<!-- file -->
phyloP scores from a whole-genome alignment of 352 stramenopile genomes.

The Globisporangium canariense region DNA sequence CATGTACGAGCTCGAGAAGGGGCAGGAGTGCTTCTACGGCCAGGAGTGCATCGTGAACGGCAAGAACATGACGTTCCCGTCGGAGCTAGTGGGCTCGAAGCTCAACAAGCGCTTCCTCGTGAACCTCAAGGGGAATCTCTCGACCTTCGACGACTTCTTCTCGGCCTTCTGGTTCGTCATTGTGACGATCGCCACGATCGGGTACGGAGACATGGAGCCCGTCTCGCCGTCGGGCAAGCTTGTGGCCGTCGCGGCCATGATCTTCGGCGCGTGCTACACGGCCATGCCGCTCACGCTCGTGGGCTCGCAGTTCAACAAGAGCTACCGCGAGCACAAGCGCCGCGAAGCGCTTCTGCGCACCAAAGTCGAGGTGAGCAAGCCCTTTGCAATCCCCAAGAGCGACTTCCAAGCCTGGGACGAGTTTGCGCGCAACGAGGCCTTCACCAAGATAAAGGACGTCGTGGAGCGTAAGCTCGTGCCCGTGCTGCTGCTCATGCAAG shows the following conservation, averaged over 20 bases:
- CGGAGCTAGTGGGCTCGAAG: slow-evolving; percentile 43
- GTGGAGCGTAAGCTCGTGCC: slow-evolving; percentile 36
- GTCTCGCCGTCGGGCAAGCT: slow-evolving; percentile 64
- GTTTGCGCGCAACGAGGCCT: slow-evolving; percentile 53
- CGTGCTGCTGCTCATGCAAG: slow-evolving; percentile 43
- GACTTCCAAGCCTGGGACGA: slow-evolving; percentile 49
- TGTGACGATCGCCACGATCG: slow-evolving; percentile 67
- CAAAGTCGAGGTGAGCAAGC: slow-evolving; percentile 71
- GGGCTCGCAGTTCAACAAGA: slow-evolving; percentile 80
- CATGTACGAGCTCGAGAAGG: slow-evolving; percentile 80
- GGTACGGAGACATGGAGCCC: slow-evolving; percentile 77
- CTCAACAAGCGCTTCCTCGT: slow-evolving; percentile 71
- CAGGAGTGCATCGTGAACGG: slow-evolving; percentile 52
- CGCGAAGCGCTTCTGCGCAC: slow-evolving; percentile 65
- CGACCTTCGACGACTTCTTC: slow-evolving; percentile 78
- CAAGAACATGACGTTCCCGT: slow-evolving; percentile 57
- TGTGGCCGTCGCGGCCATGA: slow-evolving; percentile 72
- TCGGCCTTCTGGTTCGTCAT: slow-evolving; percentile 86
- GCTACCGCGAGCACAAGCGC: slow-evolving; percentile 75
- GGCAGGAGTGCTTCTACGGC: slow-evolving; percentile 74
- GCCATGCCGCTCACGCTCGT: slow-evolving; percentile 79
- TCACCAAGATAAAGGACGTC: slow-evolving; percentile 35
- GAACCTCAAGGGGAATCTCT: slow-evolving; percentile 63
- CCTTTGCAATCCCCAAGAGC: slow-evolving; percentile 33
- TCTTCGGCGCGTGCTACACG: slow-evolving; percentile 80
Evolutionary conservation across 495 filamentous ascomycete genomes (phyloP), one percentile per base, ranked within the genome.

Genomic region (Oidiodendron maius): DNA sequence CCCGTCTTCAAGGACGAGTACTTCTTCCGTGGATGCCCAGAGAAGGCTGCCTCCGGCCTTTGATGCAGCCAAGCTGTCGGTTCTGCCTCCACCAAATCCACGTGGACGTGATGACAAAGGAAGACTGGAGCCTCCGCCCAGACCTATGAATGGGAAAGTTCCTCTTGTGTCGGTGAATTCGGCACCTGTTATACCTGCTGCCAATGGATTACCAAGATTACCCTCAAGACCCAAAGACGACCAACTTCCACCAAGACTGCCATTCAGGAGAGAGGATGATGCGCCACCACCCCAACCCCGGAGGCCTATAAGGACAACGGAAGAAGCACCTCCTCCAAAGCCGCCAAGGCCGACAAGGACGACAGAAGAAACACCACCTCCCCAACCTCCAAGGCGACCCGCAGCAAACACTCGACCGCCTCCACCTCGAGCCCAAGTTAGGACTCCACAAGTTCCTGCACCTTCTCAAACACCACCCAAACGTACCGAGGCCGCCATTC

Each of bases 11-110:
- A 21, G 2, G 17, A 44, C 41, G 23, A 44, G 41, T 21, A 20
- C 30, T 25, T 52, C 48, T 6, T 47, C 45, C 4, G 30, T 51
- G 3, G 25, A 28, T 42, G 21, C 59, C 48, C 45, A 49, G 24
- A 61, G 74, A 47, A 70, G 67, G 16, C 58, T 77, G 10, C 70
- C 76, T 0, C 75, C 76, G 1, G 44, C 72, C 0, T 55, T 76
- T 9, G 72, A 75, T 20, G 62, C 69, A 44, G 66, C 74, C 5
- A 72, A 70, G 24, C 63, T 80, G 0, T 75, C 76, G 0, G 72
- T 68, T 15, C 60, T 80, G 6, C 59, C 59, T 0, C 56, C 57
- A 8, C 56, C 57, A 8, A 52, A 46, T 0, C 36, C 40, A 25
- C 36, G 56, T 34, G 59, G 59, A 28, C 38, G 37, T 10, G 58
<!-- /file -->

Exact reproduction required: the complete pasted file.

phyloP scores from a whole-genome alignment of 352 stramenopile genomes.

The Globisporangium canariense region DNA sequence CATGTACGAGCTCGAGAAGGGGCAGGAGTGCTTCTACGGCCAGGAGTGCATCGTGAACGGCAAGAACATGACGTTCCCGTCGGAGCTAGTGGGCTCGAAGCTCAACAAGCGCTTCCTCGTGAACCTCAAGGGGAATCTCTCGACCTTCGACGACTTCTTCTCGGCCTTCTGGTTCGTCATTGTGACGATCGCCACGATCGGGTACGGAGACATGGAGCCCGTCTCGCCGTCGGGCAAGCTTGTGGCCGTCGCGGCCATGATCTTCGGCGCGTGCTACACGGCCATGCCGCTCACGCTCGTGGGCTCGCAGTTCAACAAGAGCTACCGCGAGCACAAGCGCCGCGAAGCGCTTCTGCGCACCAAAGTCGAGGTGAGCAAGCCCTTTGCAATCCCCAAGAGCGACTTCCAAGCCTGGGACGAGTTTGCGCGCAACGAGGCCTTCACCAAGATAAAGGACGTCGTGGAGCGTAAGCTCGTGCCCGTGCTGCTGCTCATGCAAG shows the following conservation, averaged over 20 bases:
- CGGAGCTAGTGGGCTCGAAG: slow-evolving; percentile 43
- GTGGAGCGTAAGCTCGTGCC: slow-evolving; percentile 36
- GTCTCGCCGTCGGGCAAGCT: slow-evolving; percentile 64
- GTTTGCGCGCAACGAGGCCT: slow-evolving; percentile 53
- CGTGCTGCTGCTCATGCAAG: slow-evolving; percentile 43
- GACTTCCAAGCCTGGGACGA: slow-evolving; percentile 49
- TGTGACGATCGCCACGATCG: slow-evolving; percentile 67
- CAAAGTCGAGGTGAGCAAGC: slow-evolving; percentile 71
- GGGCTCGCAGTTCAACAAGA: slow-evolving; percentile 80
- CATGTACGAGCTCGAGAAGG: slow-evolving; percentile 80
- GGTACGGAGACATGGAGCCC: slow-evolving; percentile 77
- CTCAACAAGCGCTTCCTCGT: slow-evolving; percentile 71
- CAGGAGTGCATCGTGAACGG: slow-evolving; percentile 52
- CGCGAAGCGCTTCTGCGCAC: slow-evolving; percentile 65
- CGACCTTCGACGACTTCTTC: slow-evolving; percentile 78
- CAAGAACATGACGTTCCCGT: slow-evolving; percentile 57
- TGTGGCCGTCGCGGCCATGA: slow-evolving; percentile 72
- TCGGCCTTCTGGTTCGTCAT: slow-evolving; percentile 86
- GCTACCGCGAGCACAAGCGC: slow-evolving; percentile 75
- GGCAGGAGTGCTTCTACGGC: slow-evolving; percentile 74
- GCCATGCCGCTCACGCTCGT: slow-evolving; percentile 79
- TCACCAAGATAAAGGACGTC: slow-evolving; percentile 35
- GAACCTCAAGGGGAATCTCT: slow-evolving; percentile 63
- CCTTTGCAATCCCCAAGAGC: slow-evolving; percentile 33
- TCTTCGGCGCGTGCTACACG: slow-evolving; percentile 80
Evolutionary conservation across 495 filamentous ascomycete genomes (phyloP), one percentile per base, ranked within the genome.

Genomic region (Oidiodendron maius): DNA sequence CCCGTCTTCAAGGACGAGTACTTCTTCCGTGGATGCCCAGAGAAGGCTGCCTCCGGCCTTTGATGCAGCCAAGCTGTCGGTTCTGCCTCCACCAAATCCACGTGGACGTGATGACAAAGGAAGACTGGAGCCTCCGCCCAGACCTATGAATGGGAAAGTTCCTCTTGTGTCGGTGAATTCGGCACCTGTTATACCTGCTGCCAATGGATTACCAAGATTACCCTCAAGACCCAAAGACGACCAACTTCCACCAAGACTGCCATTCAGGAGAGAGGATGATGCGCCACCACCCCAACCCCGGAGGCCTATAAGGACAACGGAAGAAGCACCTCCTCCAAAGCCGCCAAGGCCGACAAGGACGACAGAAGAAACACCACCTCCCCAACCTCCAAGGCGACCCGCAGCAAACACTCGACCGCCTCCACCTCGAGCCCAAGTTAGGACTCCACAAGTTCCTGCACCTTCTCAAACACCACCCAAACGTACCGAGGCCGCCATTC

Each of bases 11-110:
- A 21, G 2, G 17, A 44, C 41, G 23, A 44, G 41, T 21, A 20
- C 30, T 25, T 52, C 48, T 6, T 47, C 45, C 4, G 30, T 51
- G 3, G 25, A 28, T 42, G 21, C 59, C 48, C 45, A 49, G 24
- A 61, G 74, A 47, A 70, G 67, G 16, C 58, T 77, G 10, C 70
- C 76, T 0, C 75, C 76, G 1, G 44, C 72, C 0, T 55, T 76
- T 9, G 72, A 75, T 20, G 62, C 69, A 44, G 66, C 74, C 5
- A 72, A 70, G 24, C 63, T 80, G 0, T 75, C 76, G 0, G 72
- T 68, T 15, C 60, T 80, G 6, C 59, C 59, T 0, C 56, C 57
- A 8, C 56, C 57, A 8, A 52, A 46, T 0, C 36, C 40, A 25
- C 36, G 56, T 34, G 59, G 59, A 28, C 38, G 37, T 10, G 58